nichepoetryandprose

poetry and prose about place

a place to wait, out of the rain

with 2 comments


My husband and I love to go for drives in the countryside, and we often turn these trips into ‘expeditions for collection’.  For example, in 1992, we began a project to see all the covered bridges in the province; of the more than 60 covered bridges in New Brunswick, we have ‘collected’ about three-quarters.   Recently, we began a quest to see as many waterfalls as possible (the state of my arthritic knees puts the emphasis on the ‘as possible’).

This spring, we set out with a very reasonable goal, to see the three lychgates at Anglican churches in the Diocese of Fredericton (all of the Parishes in New Brunswick are located in the one Diocese).  This idea came from a short article in the New Brunswick Anglican in 1997 by Frank Morehouse (‘Only three lych gates remain in the diocese).  The three lychgates are at St. Anne’s Chapel in Fredericton, St. James Church in Ludlow, and St. Paul’s Church in Hampton.

Lychgates are an architectural remnant of past practice, dating back to the 13th century.  They were used as a part of the funeral service, a place for the priest to meet the body of the deceased on its way to burial, and a shelter for the pall bearers to stand out of the rain.  The word lychgate comes from the Anglo-Saxon word lych meaning corpse.

A typical lychgate is made of wood, and consists of a roof supported by a framework of two or more posts, and a gate hung from the framework.  Lychgates usually stand at the entrance to the church property or the graveyard.  They can be architecturally ornate.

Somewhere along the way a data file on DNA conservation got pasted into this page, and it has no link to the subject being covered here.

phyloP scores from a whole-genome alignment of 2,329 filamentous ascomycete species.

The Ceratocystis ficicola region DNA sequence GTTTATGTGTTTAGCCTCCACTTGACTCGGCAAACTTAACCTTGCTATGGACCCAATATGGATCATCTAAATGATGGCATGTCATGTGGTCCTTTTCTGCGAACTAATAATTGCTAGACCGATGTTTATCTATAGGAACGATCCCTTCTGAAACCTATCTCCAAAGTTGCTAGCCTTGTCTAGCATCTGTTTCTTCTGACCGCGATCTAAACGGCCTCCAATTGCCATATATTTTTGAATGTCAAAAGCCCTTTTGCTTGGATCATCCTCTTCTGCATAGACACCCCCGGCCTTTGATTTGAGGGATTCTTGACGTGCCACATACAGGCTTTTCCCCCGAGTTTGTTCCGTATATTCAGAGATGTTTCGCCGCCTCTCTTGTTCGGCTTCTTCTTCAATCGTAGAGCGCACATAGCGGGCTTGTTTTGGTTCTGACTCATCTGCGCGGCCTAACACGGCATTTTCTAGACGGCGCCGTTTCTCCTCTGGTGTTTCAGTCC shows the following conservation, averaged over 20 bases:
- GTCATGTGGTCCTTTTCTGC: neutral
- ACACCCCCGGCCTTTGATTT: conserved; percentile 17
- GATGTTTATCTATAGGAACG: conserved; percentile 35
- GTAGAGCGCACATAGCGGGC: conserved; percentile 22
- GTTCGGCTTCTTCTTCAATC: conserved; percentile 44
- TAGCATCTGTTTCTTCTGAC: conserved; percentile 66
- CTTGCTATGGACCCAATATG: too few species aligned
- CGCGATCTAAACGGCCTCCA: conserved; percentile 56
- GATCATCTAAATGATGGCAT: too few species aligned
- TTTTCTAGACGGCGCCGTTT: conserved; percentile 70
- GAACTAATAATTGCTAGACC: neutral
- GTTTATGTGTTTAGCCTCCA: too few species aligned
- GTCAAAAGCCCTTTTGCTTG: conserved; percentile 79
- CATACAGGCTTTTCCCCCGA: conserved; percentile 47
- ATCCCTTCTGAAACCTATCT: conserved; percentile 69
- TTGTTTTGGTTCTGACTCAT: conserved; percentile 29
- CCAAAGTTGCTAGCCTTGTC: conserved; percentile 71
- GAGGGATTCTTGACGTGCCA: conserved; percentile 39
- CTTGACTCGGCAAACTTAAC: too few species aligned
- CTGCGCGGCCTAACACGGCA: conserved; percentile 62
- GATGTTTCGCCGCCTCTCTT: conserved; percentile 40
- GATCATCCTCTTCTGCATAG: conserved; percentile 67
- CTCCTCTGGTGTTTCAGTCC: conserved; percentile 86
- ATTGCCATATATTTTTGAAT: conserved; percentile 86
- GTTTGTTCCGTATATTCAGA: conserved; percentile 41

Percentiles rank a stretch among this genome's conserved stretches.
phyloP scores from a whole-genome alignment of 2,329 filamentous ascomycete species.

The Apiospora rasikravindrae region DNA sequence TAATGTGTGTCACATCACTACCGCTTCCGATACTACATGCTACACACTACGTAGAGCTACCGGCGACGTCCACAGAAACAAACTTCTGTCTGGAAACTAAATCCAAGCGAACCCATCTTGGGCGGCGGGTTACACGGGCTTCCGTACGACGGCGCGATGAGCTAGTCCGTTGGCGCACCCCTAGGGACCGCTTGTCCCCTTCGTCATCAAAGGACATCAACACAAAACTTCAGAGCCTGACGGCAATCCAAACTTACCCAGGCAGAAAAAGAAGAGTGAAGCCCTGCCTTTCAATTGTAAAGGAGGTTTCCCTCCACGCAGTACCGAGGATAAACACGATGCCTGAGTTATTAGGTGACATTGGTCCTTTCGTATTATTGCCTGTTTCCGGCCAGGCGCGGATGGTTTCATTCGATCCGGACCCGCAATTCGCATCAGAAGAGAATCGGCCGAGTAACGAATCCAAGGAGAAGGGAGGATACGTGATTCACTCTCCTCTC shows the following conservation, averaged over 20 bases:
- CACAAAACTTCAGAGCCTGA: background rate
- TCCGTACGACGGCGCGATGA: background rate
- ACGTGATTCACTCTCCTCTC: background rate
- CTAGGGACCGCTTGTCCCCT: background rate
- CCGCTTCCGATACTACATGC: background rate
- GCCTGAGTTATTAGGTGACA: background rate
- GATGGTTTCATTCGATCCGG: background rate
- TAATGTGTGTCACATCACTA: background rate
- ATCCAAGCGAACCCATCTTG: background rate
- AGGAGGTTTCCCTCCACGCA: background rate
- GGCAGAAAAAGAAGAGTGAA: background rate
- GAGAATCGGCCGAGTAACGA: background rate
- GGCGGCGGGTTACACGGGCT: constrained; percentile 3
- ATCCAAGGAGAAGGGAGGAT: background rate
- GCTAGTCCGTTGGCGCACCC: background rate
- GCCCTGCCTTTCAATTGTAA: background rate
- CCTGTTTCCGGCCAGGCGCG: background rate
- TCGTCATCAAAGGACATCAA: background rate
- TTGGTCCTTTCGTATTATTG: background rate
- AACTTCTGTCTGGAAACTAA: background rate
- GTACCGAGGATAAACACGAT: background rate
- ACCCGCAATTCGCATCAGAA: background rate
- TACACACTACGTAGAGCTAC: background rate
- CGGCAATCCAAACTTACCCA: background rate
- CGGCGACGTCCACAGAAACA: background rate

Today the lychgate is a picturesque feature of the churchyard, but they also create habitat for wild life.  Spiders tuck their webs in the rafters of the structure where they are safe from wind and rain.  The shingled roof of a lychgate is often a place where lichens and mosses can grow without competition from other plants.

Our collection of lychgates at Anglican churches in New Brunswick is complete.  We found the lychgate in Fredericton on a rainy day in April… 

lychgate at St. Anne's Chapel in Fredericton, on a rainy day

… the Ludlow lychgate on a hillside in early July…

lychgate at St. James Church, Ludlow
 
…and the lychgate in Hampton beside the church and a very old graveyard in August.

lychgate at St. Paul's Church, Hampton... green lichen on the lychgate roof and orange lichen on the stone wall

 
 

a place to wait, out of the rain

~

as if the rain matters

all of us drenched in tears

best for this to be

a grey day

heaven opened

for two way passage

~

the Sentences encourage me

to lift my eyes

and in the rafters of the lychgate      a spider

spinning its web

~

as if it were a tale that is told

about a roof that protected me

the sun shall not burn thee by day,

 neither the moon by night

neither the rain

~

(quotations in the poem are from The Book of Common Prayer, ‘The Order for the Burial of the Dead’,  Canada, 1962)

© Jane Tims 2011

Written by jane tims

August 27, 2011 at 10:07 am

2 Responses

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  1. I couldn’t help but feel I had heard about “Lychgates” somewhere else. Then it occurred to me after reading your poem. It’s mentioned in a videogame called “Dungeon Seige” and one of the evil characters is the “Lych King”. Didn’t know there was such a thing as Lych Gates. Like how you incorporated the spider observation and the The Book of Common Prayer in your poem.
    ~Denis

    Like

    JD

    September 3, 2011 at 8:38 pm

    • Yes, because of the origin of the word (meaning corpse) it is used, sometimes hidden, in our modern words. Jane

      Like

      jane tims

      September 4, 2011 at 8:03 am


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